Jazz Stars Unite Across Generations in Rochester


Joey Alexander (left) and Chick Corea play a duet at the Rochester International Jazz Festival in Rochester, New York, on June 28.

(Photo: Jim Dolan)

The sensitivity and rapport between these three artists was in a state of perfect balance, creeping between near-silence and delicate exploration.

Fellow Norwegians Cortex had played in the same church on the previous night, and the quartet operated at faster, harder, louder and more complicated extremes. Here, the church’s fine acoustics embraced a different range of sonics. The two-horn freedom-scrabble set-up was reminiscent of the Old & New Dreams band, if not the original Ornette Coleman quartet itself.

The foursome decided to preview tunes from its forthcoming album. Early in the set, Kristoffer Berre Alberts issued a staggering tenor saxophone solo, setting the level for the raging battles to come. Drummer Gard Nilssen maintained a constant blur of detailed activity, with another blowtorch tenor outburst following, as the second number refused to let up the pace.

On the same evening, drummer John Hollenbeck’s Claudia Quintet was in particularly fine form, in the much less atmospheric Xerox Auditorium. The leader’s compositions are now attaining a mastery that allows fleet spontaneity within an exceedingly disciplined structure.

“Peterborough” featured a speedy interlacing of vibraphone, accordion, reeds, bass and percussion. “Nightbreak” stole a four-bar Charlie Parker solo from “A Night In Tunisia” and decelerated it to the point of ambiguity. Its translucent nature led into “September 9th Wayne Phases,” dedicated to Wayne Shorter. The song steadily trundled toward a frantic outbreak of activity before working through a series of threesome permutations.

Ever the jester, Hollenbeck dedicated a pair of works to the drug-sniffer beagles of Newark and JFK airports, each given their own portrait. The JFK tribute involved spectral vibes, with the leader laying out his own set of chimes around his skins, enhancing Matt Moran’s vibraphone glow.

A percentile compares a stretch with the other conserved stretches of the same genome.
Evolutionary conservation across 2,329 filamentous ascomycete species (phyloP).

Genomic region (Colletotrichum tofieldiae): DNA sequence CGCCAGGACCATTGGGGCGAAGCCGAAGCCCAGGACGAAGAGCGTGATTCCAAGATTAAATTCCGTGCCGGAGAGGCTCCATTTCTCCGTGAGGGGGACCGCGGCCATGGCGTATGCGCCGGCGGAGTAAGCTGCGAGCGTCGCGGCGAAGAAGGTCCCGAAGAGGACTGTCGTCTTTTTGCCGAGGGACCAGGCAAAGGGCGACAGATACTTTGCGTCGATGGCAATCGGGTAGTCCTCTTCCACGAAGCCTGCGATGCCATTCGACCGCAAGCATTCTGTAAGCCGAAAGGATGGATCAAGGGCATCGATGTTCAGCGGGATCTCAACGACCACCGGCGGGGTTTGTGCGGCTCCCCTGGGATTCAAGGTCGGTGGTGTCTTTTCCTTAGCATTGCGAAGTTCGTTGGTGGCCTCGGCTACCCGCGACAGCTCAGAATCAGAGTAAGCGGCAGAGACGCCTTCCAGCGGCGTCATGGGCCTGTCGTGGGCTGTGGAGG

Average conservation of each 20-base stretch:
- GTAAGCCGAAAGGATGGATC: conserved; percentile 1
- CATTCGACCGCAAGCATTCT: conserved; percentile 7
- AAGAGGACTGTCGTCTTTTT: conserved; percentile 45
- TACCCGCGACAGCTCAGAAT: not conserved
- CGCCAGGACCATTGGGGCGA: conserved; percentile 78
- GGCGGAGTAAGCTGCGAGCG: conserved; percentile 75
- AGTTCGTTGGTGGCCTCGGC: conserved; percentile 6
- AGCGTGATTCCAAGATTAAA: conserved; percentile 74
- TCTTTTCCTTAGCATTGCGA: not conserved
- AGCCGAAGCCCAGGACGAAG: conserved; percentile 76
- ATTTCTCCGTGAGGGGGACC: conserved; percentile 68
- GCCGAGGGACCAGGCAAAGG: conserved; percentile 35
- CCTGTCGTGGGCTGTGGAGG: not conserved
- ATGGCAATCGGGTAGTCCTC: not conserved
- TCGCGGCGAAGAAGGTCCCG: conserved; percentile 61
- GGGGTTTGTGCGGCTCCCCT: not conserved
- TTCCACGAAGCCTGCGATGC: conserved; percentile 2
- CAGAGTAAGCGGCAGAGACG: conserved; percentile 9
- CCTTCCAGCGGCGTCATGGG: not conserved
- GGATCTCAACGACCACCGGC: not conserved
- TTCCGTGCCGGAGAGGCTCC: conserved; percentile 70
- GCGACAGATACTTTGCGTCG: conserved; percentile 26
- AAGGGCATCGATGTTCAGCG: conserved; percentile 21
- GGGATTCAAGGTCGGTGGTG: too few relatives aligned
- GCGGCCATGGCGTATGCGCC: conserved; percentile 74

In the same venue, another drummer led an entirely different quartet. Dan Brubeck concentrated on the music of his iconic father, Dave, and in particular the vocal numbers composed in tandem with his mother Iola. This involved the inclusion of several songs from The Real Ambassadors album, released in 1962, the vocals tackled in smoothie fashion by bassist Adam Thomas.

Not surprisingly, the set was topped with potent versions of “Take Five” and “Blue Rondo A La Turk.” Brubeck delivered a quality encapsulation of his father’s repertoire, even if the emphasis was unusually song-based.

In the clubby atmosphere of the Montage Music Hall, guitarist John Abercrombie led his Organ Trio. The band’s late set on the festival’s third night revealed a leader in relaxed, humorous and slightly caustic frame of mind.

Drummer Adam Nussbaum was in attacking mode during “How Deep Is The Ocean,” and organist Gary Versace skated smoothly through “Ralph’s Piano Waltz.” The threesome hadn’t played together for a while, which heightened their exploratory nature, but this was a positive advantage, taking the tunes on an unpredictable excursion.

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